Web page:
His pursuit of those aims at Capua involved Frederick in an attempt to restore the legal and political situation to what it had been in the time of his grandfather, William II. Royal domains, which had fragmented during Frederick's minority and his absence in Germany, were to be restored by means of an investigation of titles to lands and privileges—any dating from the death of William II had to be confirmed by the Royal Chancery. Castles built since William's death were to be handed over to the crown; justice was entrusted to crown-appointed judges; cities were to be governed by royal baliffs (as opposed to elected mayors) and taxes were imposed (assessed to begin with at the rates applying when his mother died) from which the clergy was not immune.

Eleven years later following a general legal survey, the foundations established at Capua were built upon in the promulgation of what Masson calls "the first great legal code of the Middle Ages" (though this is to ignore Henry Plantagenet's Assizes of Clarendon which were earlier and ultimately of greater significance, partly because they were much less far reaching). At Melfi the centralisation of administration was extended: free legal assistance was ordered to be provided for widows, orphans and the poor; bail was introduced in most cases; trial by ordeal was abolished and trial by combat restricted; the elementary feudal right to private war was suppressed; canon law provisions against heresy were adopted but organised non-Christian religions were tolerated; trade was encouraged; serfdom was abolished on the royal domains and discouraged elsewhere; assemblies of the third estate were summoned (for purposes of acclaimation rather than deliberation or legislation) for the first time in Medieval Europe and the University of Naples was founded with a uniquely liberal curriculum.

It must be stressed that while much of the individual legislation originated with Frederick the impulse behind it did not. He was following in the footsteps of Roger and William. Again, though he had incomporably greater freedom of action in Sicily than in Germany, the logic of the situation to a large extent determined the nature of his political activity there also. Certainly, it was the logic of the situation and nothing in the way of personal idiosyncracy which involved him at this point in an entirely inevitable conflict, on two fronts, with the papacy.

In the first instance Frederick's concern to recover all the authority exercised by previous kings of Sicily and establish a centralised administration there necessarily led to conflict with the church over such vital matters as the election of bishops. Earlier kings had simply appointed their bishops but both Constance and later Frederick had had to agree that the approval of both the Pope and the King was necessary before an election could be confirmed. In 1225 the Pope attempted to increase his power by alone appointing bishops to any see which remained vacant for more than six months. Frederick replied by threatening to keep such appointees out of Sicily. In the long-term such a situation, whatever the personal inclination of the protagonists, was simply not amenable to compromise. The conflict was institutional rather than personal.

Similarly, once Frederick had accepted election to the imperial throne (which because of the threat to him from Otto, and his own Swabian inheritance, was unavoidable, even if he had wanted to avoid it) his primary concerns and those of the papacy were mutually exclusive. On the one hand, Frederick had no choice but to secure a safe route to Germany, which necessarily involved the subordination of the Lombard cities. On the other, the concern of the papacy to maintain its independence and freedom of action necessarily involved it in attempts to secure the integrity of the papal states and the existence of a Lombard "buffer zone" between itself and the overwhelming power of the empire. Compromise between two such institutional imperatives was utterly impossible.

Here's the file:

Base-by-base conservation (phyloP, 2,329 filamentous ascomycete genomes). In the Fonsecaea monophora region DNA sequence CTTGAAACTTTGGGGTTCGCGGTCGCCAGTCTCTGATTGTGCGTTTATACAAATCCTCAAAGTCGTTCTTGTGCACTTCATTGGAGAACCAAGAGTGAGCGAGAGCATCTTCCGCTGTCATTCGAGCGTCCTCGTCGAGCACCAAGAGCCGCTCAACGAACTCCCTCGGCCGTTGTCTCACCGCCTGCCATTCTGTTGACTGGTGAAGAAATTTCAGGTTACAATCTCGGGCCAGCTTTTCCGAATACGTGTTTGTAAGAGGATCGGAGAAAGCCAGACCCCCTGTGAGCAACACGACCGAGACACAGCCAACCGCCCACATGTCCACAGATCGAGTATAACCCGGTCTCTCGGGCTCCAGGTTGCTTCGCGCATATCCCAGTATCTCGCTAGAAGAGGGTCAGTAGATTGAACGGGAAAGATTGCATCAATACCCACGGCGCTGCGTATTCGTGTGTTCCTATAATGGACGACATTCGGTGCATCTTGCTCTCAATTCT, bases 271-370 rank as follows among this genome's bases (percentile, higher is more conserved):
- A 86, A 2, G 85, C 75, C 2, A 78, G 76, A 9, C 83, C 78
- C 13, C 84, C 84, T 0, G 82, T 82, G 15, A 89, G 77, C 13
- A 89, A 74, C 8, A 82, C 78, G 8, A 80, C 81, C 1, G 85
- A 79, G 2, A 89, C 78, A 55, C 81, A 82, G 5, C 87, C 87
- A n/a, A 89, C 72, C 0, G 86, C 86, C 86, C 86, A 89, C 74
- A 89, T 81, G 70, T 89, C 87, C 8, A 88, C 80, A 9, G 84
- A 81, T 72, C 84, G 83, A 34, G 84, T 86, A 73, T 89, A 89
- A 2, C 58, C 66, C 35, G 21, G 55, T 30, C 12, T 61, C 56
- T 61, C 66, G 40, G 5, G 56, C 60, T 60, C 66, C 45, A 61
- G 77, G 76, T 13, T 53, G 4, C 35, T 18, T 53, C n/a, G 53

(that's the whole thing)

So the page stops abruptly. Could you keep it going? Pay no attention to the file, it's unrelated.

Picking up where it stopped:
Conflict was so basically unavoidable that the forms in which it occurred—Lombard submissions and rebellions, imperial expeditions, papal excommunications, general councils and depositions—must be seen as incidental. Only Frederick's highly unorthodox crusade stands out of a mass of tedious detail.

That expedition by an excommunicated crusader, ending as it did in a purely diplomatic victory, was certainly unique. The limited gains made were, however, never in the least bit likely to endure. One man's crusade being another man's jihad, Frederick's papalist critics were perfectly correct to insist that the non-military acquisition of Jerusalem provided no basis for its, necessarily military, retention.

The success of his negotiations with the Sultan of Egypt, al-Kamil, mark the one point at which Frederick's highly attractive and eccentric personality could perhaps be said to have significantly influenced the nature of his political activity. It may be that the literary, artistically, scientifically, and philosophically inclined emperor talked rather than fought simply because he found sophisticated conversation more congenial. But if so it is the only time at which his personal predelictions can have been a dominant factor. In the rest of his public career he was neither the pre-Lutheran Protestant nor the prototype of an enlightened despot that later ages have imagined. In private he may have been a renaissance man born two hundred years too soon but where it counted he was very much a product of the Middle Ages—a Hohenstaufen who, having come into the Hohenstaufen inheritance, intended to hand it on intact (and, as such, born at least one hundred years too late).